Friday Links & Updates

The cardinal that I found building a nest on my street last week has begun to incubate eggs.  I talked with the construction dudes and they said that the tree is not slated for removal.  They recently installed a light pole next to the tree and last night Non Birding Bill and I watched how she remained absolutely still while pedestrians walked right by the tree and the construction dudes laid down some asphalt.  I don't know how she stands the noise. I tried some fabulous shade grown coffee this week Birds and Beans.  Shade grown coffee is great for birds, it gives them habitat to feed and roost in when they are on their wintering grounds.  I visited some shade-grown coffee farms in Guatemala lat February and found many familiar birds living on them--indigo buntings, Wilson's warblers, Baltimore orioles, painted buntings, and western tanagers just to name a few.  The coffee came from Wild Birds Unlimited in Saratoga Springs in NY.  Give it a try, it's not too heavy and and has a smooth flavor--I had the medium roast, it had a chestnut-sided warbler on the bag.

It's a bad year for peregrine falcons in the UK.  According to the Telegraph, the Royal Society for the Protection of Birds has received 50 reports of peregrines found shot, trapped, poisoned or had their chicks stolen already this year, with more cases waiting to be processed.  Also disturbing is the discovery of a racing pigoen with a capsule full of poison attached to its leg. The RSPB blames "rogue elements" within the pigeon racing and game shooting communities, who blame them for the loss of their birds.

On the lighter side, if you ever wondered if birds fart, it's being debated over here.  theh debated started when a photographer got a photo of a myna and it looked like the bird's vent (butt) had feathers spread out as if air was passing through.  I think the splayed vent could also be explained as a cloacal protuberance (aka bird boner).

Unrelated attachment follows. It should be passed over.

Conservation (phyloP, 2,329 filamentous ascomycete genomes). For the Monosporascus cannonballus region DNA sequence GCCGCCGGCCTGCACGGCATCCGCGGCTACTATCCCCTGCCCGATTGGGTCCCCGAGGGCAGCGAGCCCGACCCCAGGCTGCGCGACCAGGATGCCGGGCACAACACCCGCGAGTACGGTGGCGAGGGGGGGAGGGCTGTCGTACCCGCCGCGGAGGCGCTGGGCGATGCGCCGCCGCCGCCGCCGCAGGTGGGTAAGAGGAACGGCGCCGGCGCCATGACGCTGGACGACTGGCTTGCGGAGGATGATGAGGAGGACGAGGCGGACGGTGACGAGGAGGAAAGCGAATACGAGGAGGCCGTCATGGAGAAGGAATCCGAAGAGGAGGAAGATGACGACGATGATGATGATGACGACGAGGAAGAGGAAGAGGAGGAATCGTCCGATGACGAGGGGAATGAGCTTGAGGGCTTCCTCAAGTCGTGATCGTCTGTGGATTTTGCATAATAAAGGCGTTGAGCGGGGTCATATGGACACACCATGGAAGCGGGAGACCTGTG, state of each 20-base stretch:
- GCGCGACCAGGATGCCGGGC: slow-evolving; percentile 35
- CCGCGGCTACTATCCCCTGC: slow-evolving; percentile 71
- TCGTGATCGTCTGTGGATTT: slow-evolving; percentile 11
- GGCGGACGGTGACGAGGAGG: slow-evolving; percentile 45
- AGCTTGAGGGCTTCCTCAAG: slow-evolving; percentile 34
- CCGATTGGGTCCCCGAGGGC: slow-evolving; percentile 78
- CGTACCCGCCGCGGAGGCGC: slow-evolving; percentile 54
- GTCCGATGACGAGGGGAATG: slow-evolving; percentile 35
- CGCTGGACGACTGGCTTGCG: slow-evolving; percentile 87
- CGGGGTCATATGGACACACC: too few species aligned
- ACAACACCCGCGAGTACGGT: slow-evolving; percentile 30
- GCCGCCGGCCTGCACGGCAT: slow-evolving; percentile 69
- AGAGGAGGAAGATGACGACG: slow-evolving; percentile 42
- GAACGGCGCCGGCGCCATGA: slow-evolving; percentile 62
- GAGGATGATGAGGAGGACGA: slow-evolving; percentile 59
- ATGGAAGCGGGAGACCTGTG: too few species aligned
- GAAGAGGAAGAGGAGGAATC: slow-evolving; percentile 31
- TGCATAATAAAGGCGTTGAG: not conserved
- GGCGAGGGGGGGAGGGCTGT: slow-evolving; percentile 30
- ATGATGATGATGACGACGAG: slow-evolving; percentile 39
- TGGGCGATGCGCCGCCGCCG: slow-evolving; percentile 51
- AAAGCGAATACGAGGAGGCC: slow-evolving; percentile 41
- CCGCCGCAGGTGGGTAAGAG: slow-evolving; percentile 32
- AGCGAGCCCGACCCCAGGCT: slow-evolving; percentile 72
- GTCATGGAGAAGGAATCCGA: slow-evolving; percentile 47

The American Bird Conservancy has been pushing for Cat Indoors! for years for the safety of wild birds since cats are an introduced predator (and considered a loss of habitat) but many cat owners refuse saying that they love their cats and don't want to deprive them of the outdoors.  Well, if you love your cat, you might want to reconsider having them outdoors.  The Journal of Widlife Management now says that cats are a prime souce of food or coyotes:

"We observed 36 coyote–cat interactions; 19 resulted in coyotes killing cats. Most cats were killed in residential areas from 2200 hours to 0500 hours during the pup-rearing season. Single coyotes were as effective killing cats as were groups (>1) of coyotes."

And if you are thinking, "Oh, I don't have coyotes in my neighborhood," you might want to read this story about a man who studied the urban coyote and found that up to 2000 live in Chicago, IL.

David Sibley has made his field guide available much longer until he becomes an iPhone application?

The McAllen Chamber of Commerce's Convention & Visitor Bureau is looking for a "McAllen drink." You create a drink and send it to their website. I think it would be fun to come up with a drink that represents the great birds in south Texas.  Think of the possibilities for names:  The Screaming Chachalaca, the Roseate Spoonbill, Kiskadee Sunrise??  The girl drink potentail is endless!

Cornell Lab of Ornithology is looking for people to help out with their CamClickr website.  They have live cameras positioned at active bird nests all around the country. Since 1999, they have archived more than eight million images from these NestCams. To help sort through the images, they developed CamClickr—an online tool you can use to view the images and sort them into albums, then tag each image by the type of behavior you see: preening, eating, feeding chicks, etc.  Looking for a way to fill some downtown or want to volunteer for some bird research without spending a lot of money on gas--or better yet, want a way to get your kids involved in nature and put their mad computer skillz to good use--give CamClickr a try.

And to end on a weird not, The Birdcouple had a gruesome yet fascinating story on their blog on how people figured out the birds migrated rather than burrow underground or turn into mice in the winter.